Egyptians were known for their land trade, but when the King of Kush became powerful and hostile, Queen Hatshepsut had no option other than navigating the choppy waters of the Red Sea. The design of her ship can be seen in the frescoes of her tomb and based on that archaeologists and ship builders made an exact replica which was the subject of the new PBS documentary Building the Pharoah’s ship. This ship, made of wood, tied with rope and sealed with beeswax, performed well. It was able to survive a small storm as well.
But then sailing across the open ocean was quite common by that period. A millennia before Hatshepsut, Sargon of Akkad boasted about the ships of Magan, Dilmun and Meluhha lying in his harbor. To prove that ancient ships could do such long distance travel Thor Heyerdahl made a 60 foot reed ship called the Tigris and sailed from the Tigris delta to the Indus delta and returned back to Djibouti. It was in such ships that Queen Puabi got her carnelian beads, Gudea got his wood and the Meluhhans arived to settle in Guabba.
In the lecture on Vedas, as part of the Introduction to Asian Civilizations: History of India course at UCLA, the instructor makes few points about the Vedic period which again shows that mostly outdated information or incomplete information is still being taught (Lecture of 10/2/2009).
When he talks about the Vedic gods — Agni, Varuna, Indra, Ushas — he notes that they are connected to the elements. This, he explains, is not surprising since the Aryans were pastoralists concerned about the whims of nature. Though it looks convincing, the shallowness of this observation can be understood only by reading better books on that period.
The Aryans did not just have a childlike wonder towards the natural forces; they also had a philosophy behind it. The Rg Vedic gods did not just keep order in the physical universe. They also kept moral order. In the Mantras, there are expressions like ‘guardians of rta’ and ‘practicers of rta’. For example Varuna is not just the god of sky and heavenly light, but also the one who fixed the laws of the physical universe which cannot be violated. It is said that no sin escapes his attention.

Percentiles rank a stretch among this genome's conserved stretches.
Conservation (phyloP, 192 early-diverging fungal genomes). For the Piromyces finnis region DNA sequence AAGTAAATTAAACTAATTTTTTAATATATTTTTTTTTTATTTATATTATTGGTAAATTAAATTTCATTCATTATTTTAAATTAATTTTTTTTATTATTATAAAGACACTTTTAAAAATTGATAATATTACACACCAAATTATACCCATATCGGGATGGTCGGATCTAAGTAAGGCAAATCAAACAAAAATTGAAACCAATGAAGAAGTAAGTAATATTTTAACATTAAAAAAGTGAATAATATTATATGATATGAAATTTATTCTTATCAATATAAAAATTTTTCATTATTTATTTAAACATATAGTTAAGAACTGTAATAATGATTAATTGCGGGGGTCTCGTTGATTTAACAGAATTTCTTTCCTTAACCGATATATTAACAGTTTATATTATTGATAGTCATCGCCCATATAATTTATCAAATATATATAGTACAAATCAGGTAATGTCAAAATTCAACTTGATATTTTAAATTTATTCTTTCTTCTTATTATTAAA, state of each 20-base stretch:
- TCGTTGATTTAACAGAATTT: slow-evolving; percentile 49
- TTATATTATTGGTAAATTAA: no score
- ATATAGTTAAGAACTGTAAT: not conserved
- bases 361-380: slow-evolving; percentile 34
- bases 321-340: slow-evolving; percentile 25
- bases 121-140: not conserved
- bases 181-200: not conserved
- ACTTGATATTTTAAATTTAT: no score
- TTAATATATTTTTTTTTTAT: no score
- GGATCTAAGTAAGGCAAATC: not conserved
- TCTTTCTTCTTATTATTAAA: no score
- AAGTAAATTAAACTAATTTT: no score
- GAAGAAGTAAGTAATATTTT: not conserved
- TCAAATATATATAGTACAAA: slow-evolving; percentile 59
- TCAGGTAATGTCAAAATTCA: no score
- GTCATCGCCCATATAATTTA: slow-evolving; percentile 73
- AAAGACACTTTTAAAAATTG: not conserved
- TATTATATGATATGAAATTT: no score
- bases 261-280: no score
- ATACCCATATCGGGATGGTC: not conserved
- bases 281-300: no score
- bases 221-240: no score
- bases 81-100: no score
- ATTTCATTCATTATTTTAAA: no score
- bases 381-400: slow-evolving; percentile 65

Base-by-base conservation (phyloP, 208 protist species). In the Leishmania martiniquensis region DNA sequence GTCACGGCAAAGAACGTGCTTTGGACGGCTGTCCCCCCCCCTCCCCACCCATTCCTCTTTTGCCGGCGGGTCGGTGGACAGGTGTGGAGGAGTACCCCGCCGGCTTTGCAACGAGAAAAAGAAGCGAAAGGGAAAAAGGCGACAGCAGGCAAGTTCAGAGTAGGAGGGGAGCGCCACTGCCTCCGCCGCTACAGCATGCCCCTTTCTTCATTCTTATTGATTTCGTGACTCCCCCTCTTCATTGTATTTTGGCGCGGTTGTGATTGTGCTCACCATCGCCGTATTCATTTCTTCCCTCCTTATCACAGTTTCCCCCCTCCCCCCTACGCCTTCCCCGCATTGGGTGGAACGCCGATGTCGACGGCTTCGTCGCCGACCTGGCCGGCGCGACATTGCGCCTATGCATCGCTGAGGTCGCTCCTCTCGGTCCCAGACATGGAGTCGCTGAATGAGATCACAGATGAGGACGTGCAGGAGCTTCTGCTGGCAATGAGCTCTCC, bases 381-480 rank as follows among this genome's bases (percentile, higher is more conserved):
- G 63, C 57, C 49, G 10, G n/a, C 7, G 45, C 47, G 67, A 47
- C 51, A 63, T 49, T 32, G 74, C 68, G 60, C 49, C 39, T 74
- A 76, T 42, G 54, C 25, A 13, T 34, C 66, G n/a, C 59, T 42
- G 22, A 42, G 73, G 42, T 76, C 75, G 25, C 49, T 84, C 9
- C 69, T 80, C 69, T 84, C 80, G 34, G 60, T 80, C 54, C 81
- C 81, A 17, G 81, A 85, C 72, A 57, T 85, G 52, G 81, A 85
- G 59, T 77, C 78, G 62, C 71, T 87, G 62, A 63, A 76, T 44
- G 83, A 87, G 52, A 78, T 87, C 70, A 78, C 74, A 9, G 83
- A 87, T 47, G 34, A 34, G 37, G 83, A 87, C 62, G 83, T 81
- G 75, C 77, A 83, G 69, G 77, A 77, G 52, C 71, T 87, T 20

The instructor mentions another point in his confusing Aryan invasion narrative: He says that the Rg Veda notes that
- the incoming people attacked forts and citadels
- subdued snub-nosed and dark skinned people known as the Dasas.
An analysis of this statement shows there is a Grand Canyon wide gap between what we know now and what the instructor is teaching.
The theory of the forts and citadels comes from the British archaeologist Sir Mortimer Wheeler. When he saw thirty seven skeletons in Mohejo-daro, Indra stood accused for he was purandara or the ‘fort destroyer’. Later Western archaeologists themselves noted that there was not a single bit of evidence to suggest an armed invasion of Harappa; none of the skeletons were in the area of the citadels. Also to add more nails to this coffin, it was found that the skeletons were from a period after the abandonment of the city and only one skeleton had a lesion caused by a weapon.
This nasal debate was started by Max Müller in 1854 based on a solitary reference to the word anasah.He thought this word meant noseless or snub nosed. In 1891, in the eyes of British ethnographer Herbert Hope Risley, this solitary reference became frequent references. By 1967 some Western scholars thought that the word probably meant faceless instead of noseless. Nevertheless they decided to go with Max Müller.
A proper response was given by Sri Aurobindo. He noted that the word anasah does not mean noseless. Even if it did mean noseless, he said it could not be a reference to the Dravidian nose which was as good as any Aryan nose. Another possibility is that the noseless description could refer to the tribal people. In fact there is an equivalent word in the language of the Bhil tribe. But the word in Bhil tribe means unethical not noseless.